Wolff did not therefore follow the voluntarist
tradition of natural law, which was characteristic of Germany's two other famous natural jurists of the early Enlightenment--Samuel Pufendorf and Christian Thomasius.
In doing this, Traherne defines Christ's immanence in the universe "against voluntarist
and emerging 'mechanical' philosophies, delighting instead in the penetrative powers of 'Life it self'" (87-88).
Most agree that Scotus is a voluntarist
of some kind.
Virtue ethics is a rational ethics, while the prevailing approach among modern philosophers, starting with Hume, turned human ends into an irrational matter, addressing ethical problems according to consequentialist, sensist, emotivist, or voluntarist
It is a fact that Malthus did not pay as much attention in the first version of the Essay as in later versions to the obligation to conform to the commands of God as disclosed in Revelation, but can this be taken as evidence that in this regard his theology had evolved, and that the voluntarist
additions by Malthus in 1817 were presented as an alternative to consequentialism and as an ethical criterion that supersedes consequentialism?
Key characteristics of a successful and truly voluntarist
siting process include community consent, continuous engagement with the local community throughout the duration of the project, and a flexible time frame.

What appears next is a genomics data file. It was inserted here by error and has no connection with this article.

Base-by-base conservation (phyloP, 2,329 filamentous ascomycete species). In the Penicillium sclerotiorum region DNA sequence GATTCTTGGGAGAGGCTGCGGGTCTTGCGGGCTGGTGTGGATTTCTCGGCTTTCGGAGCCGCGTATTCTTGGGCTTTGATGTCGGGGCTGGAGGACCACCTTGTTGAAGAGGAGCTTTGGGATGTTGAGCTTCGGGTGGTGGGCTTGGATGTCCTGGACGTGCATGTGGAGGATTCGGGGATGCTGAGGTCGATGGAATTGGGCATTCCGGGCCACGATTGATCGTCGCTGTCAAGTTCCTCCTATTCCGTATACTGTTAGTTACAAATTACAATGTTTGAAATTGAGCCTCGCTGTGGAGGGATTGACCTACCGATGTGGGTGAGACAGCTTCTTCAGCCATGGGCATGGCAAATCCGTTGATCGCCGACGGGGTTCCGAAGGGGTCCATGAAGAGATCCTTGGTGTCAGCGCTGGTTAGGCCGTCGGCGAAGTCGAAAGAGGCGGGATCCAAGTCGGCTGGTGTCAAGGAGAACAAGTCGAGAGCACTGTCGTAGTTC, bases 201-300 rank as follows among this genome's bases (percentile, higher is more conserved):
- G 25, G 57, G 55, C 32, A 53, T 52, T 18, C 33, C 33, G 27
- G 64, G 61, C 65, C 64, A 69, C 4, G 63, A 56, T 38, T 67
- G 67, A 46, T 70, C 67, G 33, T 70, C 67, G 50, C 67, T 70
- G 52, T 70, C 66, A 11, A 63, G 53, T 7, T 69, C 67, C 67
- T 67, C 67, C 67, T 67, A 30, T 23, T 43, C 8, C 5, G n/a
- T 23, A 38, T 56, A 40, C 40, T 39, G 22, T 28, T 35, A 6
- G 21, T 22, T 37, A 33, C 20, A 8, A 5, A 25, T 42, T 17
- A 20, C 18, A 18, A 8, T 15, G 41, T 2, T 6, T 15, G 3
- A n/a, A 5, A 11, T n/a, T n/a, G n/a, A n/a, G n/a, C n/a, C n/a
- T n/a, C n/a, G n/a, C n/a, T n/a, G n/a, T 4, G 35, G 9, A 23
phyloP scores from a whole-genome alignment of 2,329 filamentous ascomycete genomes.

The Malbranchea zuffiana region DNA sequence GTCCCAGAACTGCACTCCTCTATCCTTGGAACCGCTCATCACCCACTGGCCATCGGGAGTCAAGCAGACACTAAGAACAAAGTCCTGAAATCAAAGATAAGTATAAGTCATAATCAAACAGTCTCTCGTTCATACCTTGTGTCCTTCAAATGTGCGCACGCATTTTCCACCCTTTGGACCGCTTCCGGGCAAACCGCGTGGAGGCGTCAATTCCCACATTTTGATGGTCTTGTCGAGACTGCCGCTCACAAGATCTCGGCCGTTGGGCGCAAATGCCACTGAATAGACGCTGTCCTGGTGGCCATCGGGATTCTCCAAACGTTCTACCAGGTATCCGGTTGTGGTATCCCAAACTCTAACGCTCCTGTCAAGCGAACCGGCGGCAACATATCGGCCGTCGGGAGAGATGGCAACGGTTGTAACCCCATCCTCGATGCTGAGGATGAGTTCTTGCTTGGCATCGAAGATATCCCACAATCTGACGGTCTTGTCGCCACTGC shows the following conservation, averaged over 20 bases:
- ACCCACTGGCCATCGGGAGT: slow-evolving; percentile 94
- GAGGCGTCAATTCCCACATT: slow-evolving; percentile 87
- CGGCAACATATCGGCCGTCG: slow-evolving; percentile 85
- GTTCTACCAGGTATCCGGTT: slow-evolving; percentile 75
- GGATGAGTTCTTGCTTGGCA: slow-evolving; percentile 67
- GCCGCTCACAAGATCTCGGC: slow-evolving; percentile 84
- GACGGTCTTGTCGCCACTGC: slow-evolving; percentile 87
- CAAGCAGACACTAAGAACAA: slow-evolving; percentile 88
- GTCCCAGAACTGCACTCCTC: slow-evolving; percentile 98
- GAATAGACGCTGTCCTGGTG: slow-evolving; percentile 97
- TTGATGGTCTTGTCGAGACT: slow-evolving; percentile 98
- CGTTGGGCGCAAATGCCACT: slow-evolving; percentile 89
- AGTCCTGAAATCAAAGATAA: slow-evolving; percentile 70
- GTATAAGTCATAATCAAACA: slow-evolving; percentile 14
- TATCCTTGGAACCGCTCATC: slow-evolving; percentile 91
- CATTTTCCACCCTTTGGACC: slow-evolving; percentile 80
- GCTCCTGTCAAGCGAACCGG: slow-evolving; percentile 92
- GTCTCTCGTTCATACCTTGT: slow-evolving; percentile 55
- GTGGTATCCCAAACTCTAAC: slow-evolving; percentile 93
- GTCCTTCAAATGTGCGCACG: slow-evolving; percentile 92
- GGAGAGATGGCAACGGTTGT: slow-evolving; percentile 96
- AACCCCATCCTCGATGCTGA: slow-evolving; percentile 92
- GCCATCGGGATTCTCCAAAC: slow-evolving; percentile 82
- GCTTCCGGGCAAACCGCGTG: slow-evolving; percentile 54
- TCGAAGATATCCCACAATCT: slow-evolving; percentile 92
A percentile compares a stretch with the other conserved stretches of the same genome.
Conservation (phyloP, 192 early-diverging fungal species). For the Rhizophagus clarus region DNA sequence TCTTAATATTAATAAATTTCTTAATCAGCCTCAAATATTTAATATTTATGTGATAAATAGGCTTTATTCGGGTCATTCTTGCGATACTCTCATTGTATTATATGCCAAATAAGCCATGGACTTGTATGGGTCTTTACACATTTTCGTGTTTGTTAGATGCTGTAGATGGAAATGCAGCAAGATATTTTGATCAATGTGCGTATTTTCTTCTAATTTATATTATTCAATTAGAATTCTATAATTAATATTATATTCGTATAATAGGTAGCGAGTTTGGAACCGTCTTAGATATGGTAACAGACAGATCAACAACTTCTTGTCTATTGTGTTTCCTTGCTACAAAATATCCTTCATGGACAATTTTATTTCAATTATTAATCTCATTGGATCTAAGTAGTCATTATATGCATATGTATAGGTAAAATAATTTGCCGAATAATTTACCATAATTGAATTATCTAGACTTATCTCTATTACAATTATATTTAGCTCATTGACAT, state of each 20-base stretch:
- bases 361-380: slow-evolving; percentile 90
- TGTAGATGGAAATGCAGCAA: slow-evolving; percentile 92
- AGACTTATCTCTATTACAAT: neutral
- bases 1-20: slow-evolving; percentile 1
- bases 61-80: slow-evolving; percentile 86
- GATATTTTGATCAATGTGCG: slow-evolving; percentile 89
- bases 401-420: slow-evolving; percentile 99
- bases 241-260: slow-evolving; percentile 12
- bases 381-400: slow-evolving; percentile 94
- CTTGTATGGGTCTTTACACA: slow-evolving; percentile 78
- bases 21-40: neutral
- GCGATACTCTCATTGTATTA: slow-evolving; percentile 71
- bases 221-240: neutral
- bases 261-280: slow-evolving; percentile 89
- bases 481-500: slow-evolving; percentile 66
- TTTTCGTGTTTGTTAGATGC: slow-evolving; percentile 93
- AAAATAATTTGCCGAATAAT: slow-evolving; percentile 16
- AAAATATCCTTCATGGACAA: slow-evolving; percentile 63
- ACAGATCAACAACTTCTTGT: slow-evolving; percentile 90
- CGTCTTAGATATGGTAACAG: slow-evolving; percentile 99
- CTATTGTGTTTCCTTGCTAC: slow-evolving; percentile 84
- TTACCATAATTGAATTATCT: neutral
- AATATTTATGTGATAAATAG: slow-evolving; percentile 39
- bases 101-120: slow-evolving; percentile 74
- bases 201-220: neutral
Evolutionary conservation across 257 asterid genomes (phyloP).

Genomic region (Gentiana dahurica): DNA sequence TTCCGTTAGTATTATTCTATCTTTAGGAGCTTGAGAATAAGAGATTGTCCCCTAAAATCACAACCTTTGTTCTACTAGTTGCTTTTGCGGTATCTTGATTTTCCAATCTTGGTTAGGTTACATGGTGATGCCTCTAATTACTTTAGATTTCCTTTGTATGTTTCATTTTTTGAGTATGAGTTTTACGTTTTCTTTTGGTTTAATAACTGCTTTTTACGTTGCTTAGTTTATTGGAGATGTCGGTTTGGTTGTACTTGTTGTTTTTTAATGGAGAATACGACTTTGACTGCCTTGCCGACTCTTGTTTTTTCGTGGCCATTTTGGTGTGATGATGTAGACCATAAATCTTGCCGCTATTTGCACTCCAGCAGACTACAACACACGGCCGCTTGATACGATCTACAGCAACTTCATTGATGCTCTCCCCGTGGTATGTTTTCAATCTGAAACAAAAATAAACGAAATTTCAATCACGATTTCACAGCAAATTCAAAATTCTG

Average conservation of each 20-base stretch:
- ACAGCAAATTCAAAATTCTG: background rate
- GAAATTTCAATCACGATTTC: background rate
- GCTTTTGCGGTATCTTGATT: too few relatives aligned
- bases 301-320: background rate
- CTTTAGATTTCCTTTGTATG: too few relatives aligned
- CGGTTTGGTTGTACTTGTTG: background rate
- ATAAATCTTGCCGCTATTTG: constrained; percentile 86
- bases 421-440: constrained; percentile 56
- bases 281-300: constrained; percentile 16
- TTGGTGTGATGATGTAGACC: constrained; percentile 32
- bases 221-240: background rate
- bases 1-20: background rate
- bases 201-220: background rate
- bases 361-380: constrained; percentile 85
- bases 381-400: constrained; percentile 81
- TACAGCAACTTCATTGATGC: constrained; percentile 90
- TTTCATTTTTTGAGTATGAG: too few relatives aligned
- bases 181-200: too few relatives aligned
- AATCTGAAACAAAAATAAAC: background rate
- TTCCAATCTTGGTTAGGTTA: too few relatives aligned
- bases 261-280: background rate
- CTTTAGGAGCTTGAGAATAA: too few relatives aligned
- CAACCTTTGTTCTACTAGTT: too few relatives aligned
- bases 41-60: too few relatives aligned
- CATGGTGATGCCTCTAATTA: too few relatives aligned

One of the biggest problems giving rise to diverging readings of Levinas is the tendency to map his discourse onto superficially similar views that are actually more voluntarist
or decisionist (i.e., "existentialist").
In fact what may look like incoherence is really the visible sign of a fundamental shift in Mailer's thinking from an ideological to a voluntarist
conception of power.
The heavy demands of industrialized major wars of the twentieth century prompted campaigns, from above and from below, to get local and often voluntarist
society to pull its weight actively, to dig for victory, buy war bonds, melt down church bells, and knit socks, to make material sacrifices.
We must now take a brief detour into Murphy's critique of both the natural law and theological voluntarist
accounts of moral laws, which is needed to clear the field of rival accounts.
Indeed, the precise mechanisms of countersubversion in this early period remain cloudy and the agency of the lead actors unclear: how were the Wilsonians in the government the "ringleaders" when the voluntarist
groups conducted their countersubversion "in the name of the government but without official sanction." (20-21) In addition there are factual errors that are distracting: it was Andrea Salsedo, not Roberto Elia, who fell to his death from the window of the Justice Department office in New York in 1920 (57); the Sedition Act was still legislatively applicable in 1919 because it was not repealed until December 1920 (60); and the pope's words are only considered infallible when he speaks ex cathedra.
Both works show voluntarist
as well as rationalist characteristics, she says, which only demonstrates that he developmed an account that cannot be forced into the twofold framework of voluntarism and rationalism.